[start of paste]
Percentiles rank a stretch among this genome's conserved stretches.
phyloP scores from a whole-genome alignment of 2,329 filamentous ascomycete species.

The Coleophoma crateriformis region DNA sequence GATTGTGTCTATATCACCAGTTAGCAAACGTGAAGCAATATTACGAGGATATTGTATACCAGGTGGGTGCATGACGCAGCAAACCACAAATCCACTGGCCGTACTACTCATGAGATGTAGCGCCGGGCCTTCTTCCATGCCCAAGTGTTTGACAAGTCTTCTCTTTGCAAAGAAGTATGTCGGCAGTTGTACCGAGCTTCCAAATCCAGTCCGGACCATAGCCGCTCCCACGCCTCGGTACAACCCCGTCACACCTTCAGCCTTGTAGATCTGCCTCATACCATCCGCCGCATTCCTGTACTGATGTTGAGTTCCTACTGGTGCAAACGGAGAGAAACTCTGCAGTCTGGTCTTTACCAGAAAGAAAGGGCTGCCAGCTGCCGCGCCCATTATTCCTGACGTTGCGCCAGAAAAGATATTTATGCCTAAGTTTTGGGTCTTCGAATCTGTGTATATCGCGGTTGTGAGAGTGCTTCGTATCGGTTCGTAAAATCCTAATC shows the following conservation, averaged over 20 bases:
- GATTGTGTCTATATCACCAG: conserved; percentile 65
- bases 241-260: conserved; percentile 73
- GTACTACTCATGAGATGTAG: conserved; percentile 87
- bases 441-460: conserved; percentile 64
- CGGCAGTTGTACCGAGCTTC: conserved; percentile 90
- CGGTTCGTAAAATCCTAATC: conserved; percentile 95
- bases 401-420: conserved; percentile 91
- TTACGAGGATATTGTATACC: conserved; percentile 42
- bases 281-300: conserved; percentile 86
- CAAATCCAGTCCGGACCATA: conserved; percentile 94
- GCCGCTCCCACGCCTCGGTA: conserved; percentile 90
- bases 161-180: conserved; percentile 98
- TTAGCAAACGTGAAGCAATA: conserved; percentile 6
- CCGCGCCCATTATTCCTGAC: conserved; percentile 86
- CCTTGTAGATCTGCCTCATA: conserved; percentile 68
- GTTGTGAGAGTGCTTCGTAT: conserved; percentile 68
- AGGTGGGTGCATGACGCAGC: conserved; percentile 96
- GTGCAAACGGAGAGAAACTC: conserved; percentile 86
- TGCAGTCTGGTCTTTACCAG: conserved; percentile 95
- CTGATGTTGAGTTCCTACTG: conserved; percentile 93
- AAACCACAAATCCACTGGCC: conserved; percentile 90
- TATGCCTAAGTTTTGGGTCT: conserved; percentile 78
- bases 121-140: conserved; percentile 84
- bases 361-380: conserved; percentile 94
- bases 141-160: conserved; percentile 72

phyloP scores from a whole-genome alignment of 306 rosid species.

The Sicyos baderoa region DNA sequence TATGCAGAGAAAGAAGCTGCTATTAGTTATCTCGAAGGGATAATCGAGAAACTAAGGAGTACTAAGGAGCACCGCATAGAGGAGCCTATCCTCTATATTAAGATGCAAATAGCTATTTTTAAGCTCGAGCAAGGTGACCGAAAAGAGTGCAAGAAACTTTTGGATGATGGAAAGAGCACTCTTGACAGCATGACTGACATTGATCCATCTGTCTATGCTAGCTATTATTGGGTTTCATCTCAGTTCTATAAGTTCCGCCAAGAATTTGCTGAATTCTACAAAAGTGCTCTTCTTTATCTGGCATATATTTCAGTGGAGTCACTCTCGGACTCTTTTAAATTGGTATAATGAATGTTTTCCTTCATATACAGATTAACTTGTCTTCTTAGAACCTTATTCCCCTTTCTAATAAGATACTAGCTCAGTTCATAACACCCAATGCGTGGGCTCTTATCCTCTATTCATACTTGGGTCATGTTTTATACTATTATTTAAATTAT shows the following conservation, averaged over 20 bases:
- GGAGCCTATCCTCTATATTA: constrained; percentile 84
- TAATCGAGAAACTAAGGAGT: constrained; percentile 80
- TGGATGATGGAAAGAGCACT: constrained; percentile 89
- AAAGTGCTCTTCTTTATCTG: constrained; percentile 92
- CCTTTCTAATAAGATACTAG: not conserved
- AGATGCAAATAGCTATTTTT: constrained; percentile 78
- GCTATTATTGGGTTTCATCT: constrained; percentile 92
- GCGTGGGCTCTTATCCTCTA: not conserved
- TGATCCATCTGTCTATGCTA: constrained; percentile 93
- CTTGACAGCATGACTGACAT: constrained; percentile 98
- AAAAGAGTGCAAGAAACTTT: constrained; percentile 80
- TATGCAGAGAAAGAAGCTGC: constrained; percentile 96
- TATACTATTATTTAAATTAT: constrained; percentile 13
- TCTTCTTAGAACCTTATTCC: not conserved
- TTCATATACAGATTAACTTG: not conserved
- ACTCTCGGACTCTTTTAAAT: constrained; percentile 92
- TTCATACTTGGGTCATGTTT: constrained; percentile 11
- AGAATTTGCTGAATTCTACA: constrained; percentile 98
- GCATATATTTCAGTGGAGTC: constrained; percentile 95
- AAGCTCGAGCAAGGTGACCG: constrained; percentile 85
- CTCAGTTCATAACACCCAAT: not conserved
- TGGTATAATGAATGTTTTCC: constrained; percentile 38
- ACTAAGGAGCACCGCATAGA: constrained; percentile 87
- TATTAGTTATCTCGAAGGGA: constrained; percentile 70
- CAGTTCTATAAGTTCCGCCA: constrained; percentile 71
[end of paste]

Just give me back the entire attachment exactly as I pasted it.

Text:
Percentiles rank a stretch among this genome's conserved stretches.
phyloP scores from a whole-genome alignment of 2,329 filamentous ascomycete species.

The Coleophoma crateriformis region DNA sequence GATTGTGTCTATATCACCAGTTAGCAAACGTGAAGCAATATTACGAGGATATTGTATACCAGGTGGGTGCATGACGCAGCAAACCACAAATCCACTGGCCGTACTACTCATGAGATGTAGCGCCGGGCCTTCTTCCATGCCCAAGTGTTTGACAAGTCTTCTCTTTGCAAAGAAGTATGTCGGCAGTTGTACCGAGCTTCCAAATCCAGTCCGGACCATAGCCGCTCCCACGCCTCGGTACAACCCCGTCACACCTTCAGCCTTGTAGATCTGCCTCATACCATCCGCCGCATTCCTGTACTGATGTTGAGTTCCTACTGGTGCAAACGGAGAGAAACTCTGCAGTCTGGTCTTTACCAGAAAGAAAGGGCTGCCAGCTGCCGCGCCCATTATTCCTGACGTTGCGCCAGAAAAGATATTTATGCCTAAGTTTTGGGTCTTCGAATCTGTGTATATCGCGGTTGTGAGAGTGCTTCGTATCGGTTCGTAAAATCCTAATC shows the following conservation, averaged over 20 bases:
- GATTGTGTCTATATCACCAG: conserved; percentile 65
- bases 241-260: conserved; percentile 73
- GTACTACTCATGAGATGTAG: conserved; percentile 87
- bases 441-460: conserved; percentile 64
- CGGCAGTTGTACCGAGCTTC: conserved; percentile 90
- CGGTTCGTAAAATCCTAATC: conserved; percentile 95
- bases 401-420: conserved; percentile 91
- TTACGAGGATATTGTATACC: conserved; percentile 42
- bases 281-300: conserved; percentile 86
- CAAATCCAGTCCGGACCATA: conserved; percentile 94
- GCCGCTCCCACGCCTCGGTA: conserved; percentile 90
- bases 161-180: conserved; percentile 98
- TTAGCAAACGTGAAGCAATA: conserved; percentile 6
- CCGCGCCCATTATTCCTGAC: conserved; percentile 86
- CCTTGTAGATCTGCCTCATA: conserved; percentile 68
- GTTGTGAGAGTGCTTCGTAT: conserved; percentile 68
- AGGTGGGTGCATGACGCAGC: conserved; percentile 96
- GTGCAAACGGAGAGAAACTC: conserved; percentile 86
- TGCAGTCTGGTCTTTACCAG: conserved; percentile 95
- CTGATGTTGAGTTCCTACTG: conserved; percentile 93
- AAACCACAAATCCACTGGCC: conserved; percentile 90
- TATGCCTAAGTTTTGGGTCT: conserved; percentile 78
- bases 121-140: conserved; percentile 84
- bases 361-380: conserved; percentile 94
- bases 141-160: conserved; percentile 72

phyloP scores from a whole-genome alignment of 306 rosid species.

The Sicyos baderoa region DNA sequence TATGCAGAGAAAGAAGCTGCTATTAGTTATCTCGAAGGGATAATCGAGAAACTAAGGAGTACTAAGGAGCACCGCATAGAGGAGCCTATCCTCTATATTAAGATGCAAATAGCTATTTTTAAGCTCGAGCAAGGTGACCGAAAAGAGTGCAAGAAACTTTTGGATGATGGAAAGAGCACTCTTGACAGCATGACTGACATTGATCCATCTGTCTATGCTAGCTATTATTGGGTTTCATCTCAGTTCTATAAGTTCCGCCAAGAATTTGCTGAATTCTACAAAAGTGCTCTTCTTTATCTGGCATATATTTCAGTGGAGTCACTCTCGGACTCTTTTAAATTGGTATAATGAATGTTTTCCTTCATATACAGATTAACTTGTCTTCTTAGAACCTTATTCCCCTTTCTAATAAGATACTAGCTCAGTTCATAACACCCAATGCGTGGGCTCTTATCCTCTATTCATACTTGGGTCATGTTTTATACTATTATTTAAATTAT shows the following conservation, averaged over 20 bases:
- GGAGCCTATCCTCTATATTA: constrained; percentile 84
- TAATCGAGAAACTAAGGAGT: constrained; percentile 80
- TGGATGATGGAAAGAGCACT: constrained; percentile 89
- AAAGTGCTCTTCTTTATCTG: constrained; percentile 92
- CCTTTCTAATAAGATACTAG: not conserved
- AGATGCAAATAGCTATTTTT: constrained; percentile 78
- GCTATTATTGGGTTTCATCT: constrained; percentile 92
- GCGTGGGCTCTTATCCTCTA: not conserved
- TGATCCATCTGTCTATGCTA: constrained; percentile 93
- CTTGACAGCATGACTGACAT: constrained; percentile 98
- AAAAGAGTGCAAGAAACTTT: constrained; percentile 80
- TATGCAGAGAAAGAAGCTGC: constrained; percentile 96
- TATACTATTATTTAAATTAT: constrained; percentile 13
- TCTTCTTAGAACCTTATTCC: not conserved
- TTCATATACAGATTAACTTG: not conserved
- ACTCTCGGACTCTTTTAAAT: constrained; percentile 92
- TTCATACTTGGGTCATGTTT: constrained; percentile 11
- AGAATTTGCTGAATTCTACA: constrained; percentile 98
- GCATATATTTCAGTGGAGTC: constrained; percentile 95
- AAGCTCGAGCAAGGTGACCG: constrained; percentile 85
- CTCAGTTCATAACACCCAAT: not conserved
- TGGTATAATGAATGTTTTCC: constrained; percentile 38
- ACTAAGGAGCACCGCATAGA: constrained; percentile 87
- TATTAGTTATCTCGAAGGGA: constrained; percentile 70
- CAGTTCTATAAGTTCCGCCA: constrained; percentile 71